Back HIV Policy & Advocacy Drug Pricing & Patents

Drug Pricing & Patents

BHIVA 2015: HIV Treatment Outcomes No Better with Single-tablet Regimens than Individual Pills

One-pill-a-day HIV treatments such as Atripla, Stribild, Complera, and Triumeq and Triumeq have the same rates of virological failure, drug resistance, and side effects as multiple tablet regimens, according to a meta-analysis presented to the British HIV Association (BHIVA) conference this week in Brighton. Single tablets cost the UK National Health Service (NHS) 5 five times more but have unproven clinical benefits, said Andrew Hill of Chelsea and Westminster Hospital.


Read more:

UNAIDS: More than 7 Million Africans on HIV Treatment, Deaths Continue to Fall

The number of people in Africa receiving antiretroviral medications increased from less than 1 million in 2005 to an estimated 7.1 million in 2012, according to a new report from UNAIDS. The report also notes that AIDS-related deaths and new HIV infections have both fallen by about 30% over the past decade.  alt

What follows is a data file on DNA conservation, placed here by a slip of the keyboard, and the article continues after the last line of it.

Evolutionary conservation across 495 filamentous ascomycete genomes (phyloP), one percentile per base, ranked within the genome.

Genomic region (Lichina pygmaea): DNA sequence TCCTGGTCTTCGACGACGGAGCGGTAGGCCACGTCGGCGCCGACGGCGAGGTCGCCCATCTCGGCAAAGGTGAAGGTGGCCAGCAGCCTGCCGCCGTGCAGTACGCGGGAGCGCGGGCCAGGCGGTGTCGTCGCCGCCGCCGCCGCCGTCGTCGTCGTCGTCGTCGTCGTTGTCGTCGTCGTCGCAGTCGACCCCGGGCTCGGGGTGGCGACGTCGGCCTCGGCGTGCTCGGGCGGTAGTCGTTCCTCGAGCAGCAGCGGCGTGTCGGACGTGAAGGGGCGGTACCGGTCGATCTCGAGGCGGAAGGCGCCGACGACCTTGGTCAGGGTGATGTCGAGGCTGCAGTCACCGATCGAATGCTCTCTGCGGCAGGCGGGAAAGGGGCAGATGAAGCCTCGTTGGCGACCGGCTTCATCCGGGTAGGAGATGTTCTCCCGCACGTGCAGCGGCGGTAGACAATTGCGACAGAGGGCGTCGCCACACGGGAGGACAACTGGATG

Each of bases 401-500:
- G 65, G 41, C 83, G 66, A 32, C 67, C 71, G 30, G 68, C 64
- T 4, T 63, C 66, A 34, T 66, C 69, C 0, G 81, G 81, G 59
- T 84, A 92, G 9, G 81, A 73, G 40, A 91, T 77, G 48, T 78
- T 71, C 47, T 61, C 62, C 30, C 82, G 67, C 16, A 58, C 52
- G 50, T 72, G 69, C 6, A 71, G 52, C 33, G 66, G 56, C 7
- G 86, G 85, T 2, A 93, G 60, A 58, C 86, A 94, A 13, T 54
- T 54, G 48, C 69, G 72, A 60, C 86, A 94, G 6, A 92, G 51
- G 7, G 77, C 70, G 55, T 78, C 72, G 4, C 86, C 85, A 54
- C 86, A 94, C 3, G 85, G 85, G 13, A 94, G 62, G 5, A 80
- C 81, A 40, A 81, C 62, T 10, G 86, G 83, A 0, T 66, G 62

Read more:

DHHS Implements Common Application for HIV Patient Assistance Programs

A common application that allows people with HIV to apply for financial assistance for drugs from multiple companies went into effect on September 12, 2012. Individuals should now be able to obtain a complete antiretroviral regimen with a single form.alt

Read more:

HIV Medical Providers Call for Fair Drug Pricing to Expand Access to Treatment

Practitioners from the American Academy of HIV Medicine (AAHIVM) and the HIV Medicine Association (HIVMA) delivered a joint statement to pharmaceutical company executives this week, asking the industry to reconsider its pricing for antiretroviral drugs so that more people in the U.S. and worldwide are able to access treatment. alt

Read more:

AIDS 2012: HIV Drugs Cheaper than Thought, Clinton Report Says

Antiretroviral therapy and related care for people with HIV worldwide would likely cost about 4 times less than previously estimated, meaning that wider global scale-up of treatment is possible, according to a new report by the Clinton Health Access Initiative released ahead of the XIX International AIDS Conference (AIDS 2012) last week in Washington, DC. alt

Read more: